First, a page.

Our winter temperatures finally arrived the last part of February. Overhead sprinklers could be seen running in vineyards, protecting young emerging buds from freezing.

Early-morning temperatures dropped down into the low 20s in some locations. Long icicles could be seen hanging off the vines and trellis wires until the combination of sunlight and warm water melted them away, usually by 9 in the morning.

You know its going to be a cold night when the temperature at 7 p.m. is hovering around 39 degrees. I have done frost control in both grapes and citrus long enough to pretty much know when we will have to turn on the sprinklers or wind machines to protect the vines.

I receive the frost forecast for the evening around 4 p.m., it is usually pretty close to predicting when the temperatures will drop to 32 degrees and below. I have a frost alarm that has a sensor in one of the coldest areas of the vineyard mounted in my garage that will call my house at a certain temperature.

The last week of February we knew it was going to freeze during the night. The question was when I needed the guys out to turn on the sprinklers. I try to wait as long as I can to call them out, sometimes we set a time certain to come out, 1:30, 2 or 3 a.m. Other tines I call them after monitoring the temperatures and weather conditions. A slight breeze or cloud cover can make a big difference. When we get a clear, calm, cold night you know it’s going to be early.

On those cold clear nights, I usually go out in my pickup and use the thermometer in my truck to check the temperatures around 11 p.m., sometimes earlier. I can feel the cold air go right through my jacket as I head to my pickup. Those are the early nights for frost control. Part of the trade off of living on the vineyard.

It looks like we have some warmer nights in the forecast along with more rain. Let’s hope for a wet March.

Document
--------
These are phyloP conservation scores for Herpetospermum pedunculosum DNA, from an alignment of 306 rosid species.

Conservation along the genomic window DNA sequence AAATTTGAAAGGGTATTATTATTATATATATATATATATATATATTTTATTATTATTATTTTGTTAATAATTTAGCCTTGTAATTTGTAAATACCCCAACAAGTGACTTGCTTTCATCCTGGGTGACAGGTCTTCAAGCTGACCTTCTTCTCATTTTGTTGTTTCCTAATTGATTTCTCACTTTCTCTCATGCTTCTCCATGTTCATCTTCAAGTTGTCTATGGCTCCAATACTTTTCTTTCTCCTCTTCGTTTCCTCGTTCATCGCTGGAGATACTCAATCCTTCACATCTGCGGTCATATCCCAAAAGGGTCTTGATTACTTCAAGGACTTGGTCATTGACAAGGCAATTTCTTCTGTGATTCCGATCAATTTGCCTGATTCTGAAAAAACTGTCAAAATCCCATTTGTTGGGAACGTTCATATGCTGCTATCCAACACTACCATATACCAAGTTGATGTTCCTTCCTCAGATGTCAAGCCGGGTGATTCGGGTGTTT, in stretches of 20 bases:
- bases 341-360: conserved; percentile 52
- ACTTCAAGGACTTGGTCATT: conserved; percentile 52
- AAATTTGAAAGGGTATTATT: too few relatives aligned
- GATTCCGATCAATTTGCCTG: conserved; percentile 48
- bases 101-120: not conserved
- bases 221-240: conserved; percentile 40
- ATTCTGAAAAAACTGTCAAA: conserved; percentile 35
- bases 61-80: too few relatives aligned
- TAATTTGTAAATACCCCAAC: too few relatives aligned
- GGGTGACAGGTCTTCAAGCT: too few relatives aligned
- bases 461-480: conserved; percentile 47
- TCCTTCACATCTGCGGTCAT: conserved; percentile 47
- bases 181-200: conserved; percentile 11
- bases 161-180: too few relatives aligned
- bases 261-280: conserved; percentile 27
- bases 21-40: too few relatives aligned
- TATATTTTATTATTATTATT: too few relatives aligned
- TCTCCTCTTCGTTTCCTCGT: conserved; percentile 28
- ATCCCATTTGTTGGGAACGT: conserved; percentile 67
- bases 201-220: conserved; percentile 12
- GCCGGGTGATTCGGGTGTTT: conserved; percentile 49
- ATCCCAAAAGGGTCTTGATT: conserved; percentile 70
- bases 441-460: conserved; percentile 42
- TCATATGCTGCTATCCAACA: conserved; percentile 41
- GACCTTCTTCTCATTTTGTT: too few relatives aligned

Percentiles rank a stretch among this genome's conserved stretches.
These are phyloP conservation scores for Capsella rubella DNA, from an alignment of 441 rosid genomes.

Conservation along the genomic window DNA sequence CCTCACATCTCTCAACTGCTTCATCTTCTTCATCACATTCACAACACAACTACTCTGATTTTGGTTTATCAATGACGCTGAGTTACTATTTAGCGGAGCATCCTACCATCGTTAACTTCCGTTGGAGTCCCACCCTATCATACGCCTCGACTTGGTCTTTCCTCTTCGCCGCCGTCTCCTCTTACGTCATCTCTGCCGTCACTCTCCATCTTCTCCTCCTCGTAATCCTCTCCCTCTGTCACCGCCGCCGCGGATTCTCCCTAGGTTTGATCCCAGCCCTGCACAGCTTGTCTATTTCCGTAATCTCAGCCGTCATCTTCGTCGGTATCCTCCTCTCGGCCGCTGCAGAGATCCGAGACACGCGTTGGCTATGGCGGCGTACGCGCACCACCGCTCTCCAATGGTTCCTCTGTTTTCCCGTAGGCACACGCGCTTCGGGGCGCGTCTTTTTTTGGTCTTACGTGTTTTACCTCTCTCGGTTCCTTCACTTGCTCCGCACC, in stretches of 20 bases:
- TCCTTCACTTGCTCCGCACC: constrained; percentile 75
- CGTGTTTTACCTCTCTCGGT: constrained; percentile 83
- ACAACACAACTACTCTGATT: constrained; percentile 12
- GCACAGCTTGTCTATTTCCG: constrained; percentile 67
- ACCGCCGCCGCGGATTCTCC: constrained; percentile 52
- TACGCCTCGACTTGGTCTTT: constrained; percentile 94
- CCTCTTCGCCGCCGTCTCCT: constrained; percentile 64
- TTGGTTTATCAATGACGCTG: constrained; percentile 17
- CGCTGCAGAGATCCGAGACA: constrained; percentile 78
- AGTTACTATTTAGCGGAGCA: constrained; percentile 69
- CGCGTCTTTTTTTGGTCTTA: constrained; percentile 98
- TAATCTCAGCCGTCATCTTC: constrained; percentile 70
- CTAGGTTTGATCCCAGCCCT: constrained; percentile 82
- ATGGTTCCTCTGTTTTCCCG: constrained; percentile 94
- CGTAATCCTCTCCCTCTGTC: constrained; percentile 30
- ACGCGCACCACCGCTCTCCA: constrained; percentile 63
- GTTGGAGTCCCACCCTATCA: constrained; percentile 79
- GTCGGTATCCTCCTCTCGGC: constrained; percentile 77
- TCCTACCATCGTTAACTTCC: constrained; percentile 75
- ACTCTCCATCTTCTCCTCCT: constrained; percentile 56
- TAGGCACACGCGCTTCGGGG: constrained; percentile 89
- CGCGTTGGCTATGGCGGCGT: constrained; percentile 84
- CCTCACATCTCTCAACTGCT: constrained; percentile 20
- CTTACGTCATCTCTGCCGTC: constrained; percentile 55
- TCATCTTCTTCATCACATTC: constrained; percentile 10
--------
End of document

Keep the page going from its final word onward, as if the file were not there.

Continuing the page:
With the cold weather it’s hard to believe daylight savings time and Spring is around the corner, officially beginning on the 20th of this month.

Kids enrolled in 4-H, FFA and Grange are buying their large livestock they will be showing at this year’s County Fair. Our kids, Kathleen and Clayton, picked up their lambs last week. I think the lambs appreciated the new shavings the kids put down in the covered area of their pen during last week’s cold nights, even with their nice wool coats.

It’s a busy time of year with the kids and their projects. It's nice to have Kathleen driving, chauffeuring her brother to school and 4-H meetings. She is working on pulling our horse trailer and learning how to back up. She has been hooking it up to her truck for quite a while.

It takes practice to back a short-coupled trailer hooked to your pickup. I forget sometimes that I learned with a tractor and trailer at a young age. A little more practice and Kathleen will have it down, then she can start hauling her horse to different events on her own.

Clayton just got his driving permit and is practicing backing up using one of our small tractors and bin trailers. Pretty soon I’ll just be going along for the ride. I haven’t convinced them to drive me round at night to check the temperature in the vineyard yet.

Kevin Merrill of Mesa Vineyard Management is a board member of the Santa Barbara County Farm Bureau and a director on the Santa Barbara County Fair Board. He can be reached at kmerrill@mesavineyard.com